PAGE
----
Mister Condo replies:

T.C., I am not an attorney and offer no legal opinions here. If you are asking me what I think of the President holding on to the checkbook and refusing to turn it over to the management company, I would say that is not a very friendly gesture and not stepping off on the right foot with the new management company. Is it criminal? Not in my book but it isn’t very sportsmanlike either. The great news is that your Board President can be voted out of office at the next Annual Meeting. Why don’t you and a group of like-minded unit owners volunteer to serve on the Board? That way, after you are elected, you can determine who will hold the various offices of the Board. If, on the other hand, the Board President has held the checkbook because there is evidence of missing money or such in there, and he has done something criminal, it is time to call the police. Stealing from the association is a crime. Work with your new management company to see what, if any, wrongdoing has occurred. If there is no harm, there is no foul. Either way, it sounds like it is time for a Board President who will act in the best interest of the association. Good luck!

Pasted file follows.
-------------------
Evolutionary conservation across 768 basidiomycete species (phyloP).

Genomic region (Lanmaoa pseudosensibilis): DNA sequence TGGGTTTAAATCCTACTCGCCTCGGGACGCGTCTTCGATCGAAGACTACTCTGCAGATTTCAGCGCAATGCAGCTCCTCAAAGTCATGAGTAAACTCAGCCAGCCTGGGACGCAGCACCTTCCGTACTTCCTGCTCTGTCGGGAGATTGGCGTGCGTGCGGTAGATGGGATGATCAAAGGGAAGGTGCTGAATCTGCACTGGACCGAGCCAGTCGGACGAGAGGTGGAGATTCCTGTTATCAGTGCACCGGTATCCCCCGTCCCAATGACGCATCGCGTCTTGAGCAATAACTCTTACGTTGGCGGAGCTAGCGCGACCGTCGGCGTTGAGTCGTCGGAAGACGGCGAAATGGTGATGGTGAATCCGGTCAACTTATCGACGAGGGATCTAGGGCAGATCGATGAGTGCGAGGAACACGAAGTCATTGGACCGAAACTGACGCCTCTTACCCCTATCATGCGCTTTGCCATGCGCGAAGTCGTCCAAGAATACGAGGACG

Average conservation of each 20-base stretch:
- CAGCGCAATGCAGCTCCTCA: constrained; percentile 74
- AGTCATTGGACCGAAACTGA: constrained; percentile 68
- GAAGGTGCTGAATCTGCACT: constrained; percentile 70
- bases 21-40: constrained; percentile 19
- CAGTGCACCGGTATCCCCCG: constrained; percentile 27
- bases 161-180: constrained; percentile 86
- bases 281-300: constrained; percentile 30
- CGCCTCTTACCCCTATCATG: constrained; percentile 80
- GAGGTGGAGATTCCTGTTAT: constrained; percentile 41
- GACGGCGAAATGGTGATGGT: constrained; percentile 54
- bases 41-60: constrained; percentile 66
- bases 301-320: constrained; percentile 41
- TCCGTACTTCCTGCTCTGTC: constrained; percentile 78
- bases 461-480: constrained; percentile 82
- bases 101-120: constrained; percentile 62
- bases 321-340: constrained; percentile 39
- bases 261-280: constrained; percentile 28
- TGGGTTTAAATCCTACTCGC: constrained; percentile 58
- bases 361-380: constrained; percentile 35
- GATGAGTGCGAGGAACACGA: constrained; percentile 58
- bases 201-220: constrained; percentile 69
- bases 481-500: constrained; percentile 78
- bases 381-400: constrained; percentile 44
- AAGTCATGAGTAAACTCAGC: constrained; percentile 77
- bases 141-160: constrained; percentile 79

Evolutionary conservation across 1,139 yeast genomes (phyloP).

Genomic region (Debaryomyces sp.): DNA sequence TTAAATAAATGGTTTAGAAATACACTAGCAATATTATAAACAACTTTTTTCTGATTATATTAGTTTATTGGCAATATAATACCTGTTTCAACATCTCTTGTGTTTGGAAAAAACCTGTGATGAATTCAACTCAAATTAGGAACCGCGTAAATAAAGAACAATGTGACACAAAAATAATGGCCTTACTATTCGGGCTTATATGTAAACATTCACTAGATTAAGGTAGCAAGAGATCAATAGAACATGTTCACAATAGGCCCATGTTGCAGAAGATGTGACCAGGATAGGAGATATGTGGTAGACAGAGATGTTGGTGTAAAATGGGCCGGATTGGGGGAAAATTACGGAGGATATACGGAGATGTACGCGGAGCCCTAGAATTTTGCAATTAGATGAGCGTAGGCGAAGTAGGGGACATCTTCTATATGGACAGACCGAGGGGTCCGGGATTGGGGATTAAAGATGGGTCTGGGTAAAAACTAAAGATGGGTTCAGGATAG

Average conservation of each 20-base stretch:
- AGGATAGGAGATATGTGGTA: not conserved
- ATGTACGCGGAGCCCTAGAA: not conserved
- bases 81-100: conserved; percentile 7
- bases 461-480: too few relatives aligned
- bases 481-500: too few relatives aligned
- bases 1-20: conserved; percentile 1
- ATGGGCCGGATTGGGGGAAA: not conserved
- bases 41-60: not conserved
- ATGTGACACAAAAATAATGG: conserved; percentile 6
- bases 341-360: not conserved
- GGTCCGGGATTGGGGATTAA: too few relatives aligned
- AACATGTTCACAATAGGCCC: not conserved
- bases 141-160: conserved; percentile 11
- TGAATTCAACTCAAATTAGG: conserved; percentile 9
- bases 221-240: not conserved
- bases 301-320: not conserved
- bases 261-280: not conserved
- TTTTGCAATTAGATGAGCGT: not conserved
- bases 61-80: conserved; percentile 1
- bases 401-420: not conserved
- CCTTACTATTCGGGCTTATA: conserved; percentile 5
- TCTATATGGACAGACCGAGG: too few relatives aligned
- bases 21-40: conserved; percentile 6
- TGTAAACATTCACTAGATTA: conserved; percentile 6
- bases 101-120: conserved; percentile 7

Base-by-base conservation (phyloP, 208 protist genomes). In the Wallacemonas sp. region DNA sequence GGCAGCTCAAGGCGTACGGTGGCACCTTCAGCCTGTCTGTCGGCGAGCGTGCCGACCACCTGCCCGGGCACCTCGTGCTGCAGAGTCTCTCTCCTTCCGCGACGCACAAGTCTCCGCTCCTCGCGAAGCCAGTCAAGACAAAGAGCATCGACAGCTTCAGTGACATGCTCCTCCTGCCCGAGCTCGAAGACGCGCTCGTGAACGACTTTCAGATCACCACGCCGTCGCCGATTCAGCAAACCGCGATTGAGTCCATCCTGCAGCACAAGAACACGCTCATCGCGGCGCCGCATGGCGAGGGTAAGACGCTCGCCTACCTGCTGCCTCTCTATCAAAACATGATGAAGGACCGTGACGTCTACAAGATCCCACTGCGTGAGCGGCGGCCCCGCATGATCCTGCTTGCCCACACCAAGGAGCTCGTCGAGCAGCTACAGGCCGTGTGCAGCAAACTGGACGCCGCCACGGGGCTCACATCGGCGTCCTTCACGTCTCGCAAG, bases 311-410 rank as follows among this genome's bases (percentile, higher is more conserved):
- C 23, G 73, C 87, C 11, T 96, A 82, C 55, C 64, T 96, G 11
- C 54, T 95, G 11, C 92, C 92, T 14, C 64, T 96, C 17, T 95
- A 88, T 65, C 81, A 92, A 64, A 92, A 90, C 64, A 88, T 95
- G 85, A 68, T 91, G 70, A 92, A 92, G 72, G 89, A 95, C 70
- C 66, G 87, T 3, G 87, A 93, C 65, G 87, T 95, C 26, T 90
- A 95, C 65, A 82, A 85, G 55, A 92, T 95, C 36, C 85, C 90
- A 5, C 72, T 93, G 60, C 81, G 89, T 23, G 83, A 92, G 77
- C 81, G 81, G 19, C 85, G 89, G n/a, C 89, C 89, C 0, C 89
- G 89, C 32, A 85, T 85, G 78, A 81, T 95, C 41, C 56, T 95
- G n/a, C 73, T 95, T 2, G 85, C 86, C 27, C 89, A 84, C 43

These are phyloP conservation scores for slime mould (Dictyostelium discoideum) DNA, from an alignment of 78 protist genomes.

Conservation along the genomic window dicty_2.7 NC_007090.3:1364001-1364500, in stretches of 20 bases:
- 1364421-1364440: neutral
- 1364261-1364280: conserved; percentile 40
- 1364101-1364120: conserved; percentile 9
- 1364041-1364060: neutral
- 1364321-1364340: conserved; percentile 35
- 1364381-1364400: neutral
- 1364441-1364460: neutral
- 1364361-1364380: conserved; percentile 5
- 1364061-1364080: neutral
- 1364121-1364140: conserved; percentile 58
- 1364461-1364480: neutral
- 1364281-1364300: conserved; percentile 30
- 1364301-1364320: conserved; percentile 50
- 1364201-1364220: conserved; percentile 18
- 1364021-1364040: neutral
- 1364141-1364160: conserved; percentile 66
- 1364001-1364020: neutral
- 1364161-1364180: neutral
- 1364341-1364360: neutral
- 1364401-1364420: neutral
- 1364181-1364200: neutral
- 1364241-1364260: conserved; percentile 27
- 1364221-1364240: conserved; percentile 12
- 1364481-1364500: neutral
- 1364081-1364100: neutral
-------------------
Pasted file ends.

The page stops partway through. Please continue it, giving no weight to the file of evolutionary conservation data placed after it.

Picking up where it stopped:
Condo Board Dictates Condo Parking Lot Rules

T.P. from outside of Connecticut writes:

Dear Mister Condo,

Our condo bylaws include parameters for parking clearly aimed at owners. The HOA passed a rule stating that owners cannot use the parking spaces (the units have garages). Can HOA rules override bylaws? If so, what is legally required for them to do so?

Mister Condo replies:

T.P., the Board controls the common elements. Parking lots are common elements so the Board controls their use and can place whatever restrictions upon them that they see fit. The good news is that you control who gets to serve on the Board through democratic vote. If you and your fellow unit owners don’t like the parking lot rules, vote out the rule-makers and replace them with Board members who see it your way. That is the beautiful part of having democratically elected members of your Board. All the best!

Condo Board Members Vote by Email; Changes Vote After the Fact

D.L. from Fairfield County writes:

Dear Mister Condo,